Tuesday, December 12, 2017

Substance and Symbol, and Why Life Depends on Such Abstract Ideas

What do you see here?

I’m guessing most of you thought something like this: a clear stream with a rocky bottom and grassy banks, with ripples on the surface revealed by shimmering reflections of the sunlight. Perhaps some of you might have said, “It is a painting of a clear stream...etc.” (The painting, incidentally, is a watercolor by John Singer Sargent.)
How many of you, I wonder, had a first thought like this: I am looking H₂O molecules, silica compounds and carbon compounds?
The scientific analysis of this scene would describe in this way. Science has its place. In fact, scientific analysis, which in its broadest sense means the study of discrete parts of the whole body of Truth, is natural for man; without it, there would be very little knowledge of anything. But the analysis is only useful if we subsequently synthesize, that is, understand it in relation to everything else that we know. We are as inclined to synthesize as we are to analyse, but faculties can be either developed or stifled. I’m guessing that even the most scientifically inclined would, unless specifically asked to give a scientific analysis, look at this scene and describe rocks and stream and grass.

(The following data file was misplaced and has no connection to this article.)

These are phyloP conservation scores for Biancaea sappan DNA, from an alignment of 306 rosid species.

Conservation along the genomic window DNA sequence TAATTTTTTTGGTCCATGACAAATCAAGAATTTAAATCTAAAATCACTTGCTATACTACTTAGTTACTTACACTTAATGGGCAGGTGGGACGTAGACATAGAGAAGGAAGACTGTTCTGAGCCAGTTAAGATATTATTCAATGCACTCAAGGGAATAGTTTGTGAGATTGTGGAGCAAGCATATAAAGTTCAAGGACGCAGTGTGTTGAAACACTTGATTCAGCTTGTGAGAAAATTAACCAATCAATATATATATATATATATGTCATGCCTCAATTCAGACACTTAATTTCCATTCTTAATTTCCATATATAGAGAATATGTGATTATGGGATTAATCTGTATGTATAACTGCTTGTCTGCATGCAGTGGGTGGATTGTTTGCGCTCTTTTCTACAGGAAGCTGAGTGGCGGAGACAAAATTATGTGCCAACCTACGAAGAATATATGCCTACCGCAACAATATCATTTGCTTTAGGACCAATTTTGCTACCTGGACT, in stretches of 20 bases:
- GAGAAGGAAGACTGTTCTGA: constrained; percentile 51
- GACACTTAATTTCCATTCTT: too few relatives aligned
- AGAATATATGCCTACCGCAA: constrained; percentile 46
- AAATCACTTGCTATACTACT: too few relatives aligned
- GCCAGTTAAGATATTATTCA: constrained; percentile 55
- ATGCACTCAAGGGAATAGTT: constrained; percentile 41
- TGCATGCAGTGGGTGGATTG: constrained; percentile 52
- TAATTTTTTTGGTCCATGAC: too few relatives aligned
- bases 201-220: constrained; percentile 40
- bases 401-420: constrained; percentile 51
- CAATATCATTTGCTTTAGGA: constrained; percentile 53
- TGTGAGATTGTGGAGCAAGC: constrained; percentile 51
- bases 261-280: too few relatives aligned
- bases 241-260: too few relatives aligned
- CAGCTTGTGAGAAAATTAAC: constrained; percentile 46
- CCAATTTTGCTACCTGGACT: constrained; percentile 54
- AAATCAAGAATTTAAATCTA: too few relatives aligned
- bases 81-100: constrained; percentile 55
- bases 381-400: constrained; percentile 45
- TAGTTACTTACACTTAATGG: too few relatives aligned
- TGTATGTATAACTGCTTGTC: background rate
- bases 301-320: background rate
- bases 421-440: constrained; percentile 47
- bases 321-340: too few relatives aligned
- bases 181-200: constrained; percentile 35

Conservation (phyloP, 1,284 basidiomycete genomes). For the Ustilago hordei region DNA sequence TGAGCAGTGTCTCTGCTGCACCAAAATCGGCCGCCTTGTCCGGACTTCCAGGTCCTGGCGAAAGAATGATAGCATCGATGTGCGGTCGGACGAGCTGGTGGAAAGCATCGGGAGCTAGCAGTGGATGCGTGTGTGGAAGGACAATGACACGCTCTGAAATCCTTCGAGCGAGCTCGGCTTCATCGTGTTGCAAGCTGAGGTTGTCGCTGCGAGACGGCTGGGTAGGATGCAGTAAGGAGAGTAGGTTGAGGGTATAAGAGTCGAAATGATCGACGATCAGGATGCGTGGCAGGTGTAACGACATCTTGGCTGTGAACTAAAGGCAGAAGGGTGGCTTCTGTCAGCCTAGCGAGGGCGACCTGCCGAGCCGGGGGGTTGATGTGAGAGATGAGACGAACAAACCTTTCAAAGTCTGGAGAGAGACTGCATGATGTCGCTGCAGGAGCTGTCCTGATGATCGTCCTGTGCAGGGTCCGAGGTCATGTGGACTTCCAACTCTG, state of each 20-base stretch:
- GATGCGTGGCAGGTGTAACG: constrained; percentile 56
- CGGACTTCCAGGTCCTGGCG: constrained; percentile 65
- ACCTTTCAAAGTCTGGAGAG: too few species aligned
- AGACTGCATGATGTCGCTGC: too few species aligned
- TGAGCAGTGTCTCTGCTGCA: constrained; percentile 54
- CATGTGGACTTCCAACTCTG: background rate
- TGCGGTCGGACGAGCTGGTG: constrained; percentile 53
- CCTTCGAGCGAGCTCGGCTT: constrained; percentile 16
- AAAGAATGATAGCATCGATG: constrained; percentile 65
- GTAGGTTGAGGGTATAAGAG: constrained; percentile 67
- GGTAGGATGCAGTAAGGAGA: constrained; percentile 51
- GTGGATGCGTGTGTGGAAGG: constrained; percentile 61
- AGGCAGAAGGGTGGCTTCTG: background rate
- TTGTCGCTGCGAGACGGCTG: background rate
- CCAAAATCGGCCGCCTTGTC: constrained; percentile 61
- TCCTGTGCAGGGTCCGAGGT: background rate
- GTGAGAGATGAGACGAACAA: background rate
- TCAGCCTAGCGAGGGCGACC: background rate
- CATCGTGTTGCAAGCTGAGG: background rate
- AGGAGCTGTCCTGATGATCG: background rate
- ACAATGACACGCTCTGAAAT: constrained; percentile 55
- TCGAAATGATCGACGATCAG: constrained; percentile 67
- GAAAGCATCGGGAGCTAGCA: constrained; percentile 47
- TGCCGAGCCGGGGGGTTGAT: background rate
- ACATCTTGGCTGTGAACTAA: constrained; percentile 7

Put one thing in relation to another, and something new, a relationship, is created out of nothing. Put many things in relation to each other, and we have a network of relationships, which, together with its constituent elements become a community of beings. In this case “a rock.” Philosophically, we call the created entity a “substance” and, for the Christian at least, it is a real thing. Mountains, skies, plants, animals and people are more than simply atoms obeying the laws of physics and chemistry. 
If we see a rock in this picture, this indicates that, whether we are aware of it or not, we recognize the whole to be more than the aggregate of its individual parts. When you put all the silica compounds in that rock in relation to each other, the result is a new entity, something that exists in its own right, something that previously did not exist and is brought into being by virtue of the reality of the relationships between its parts.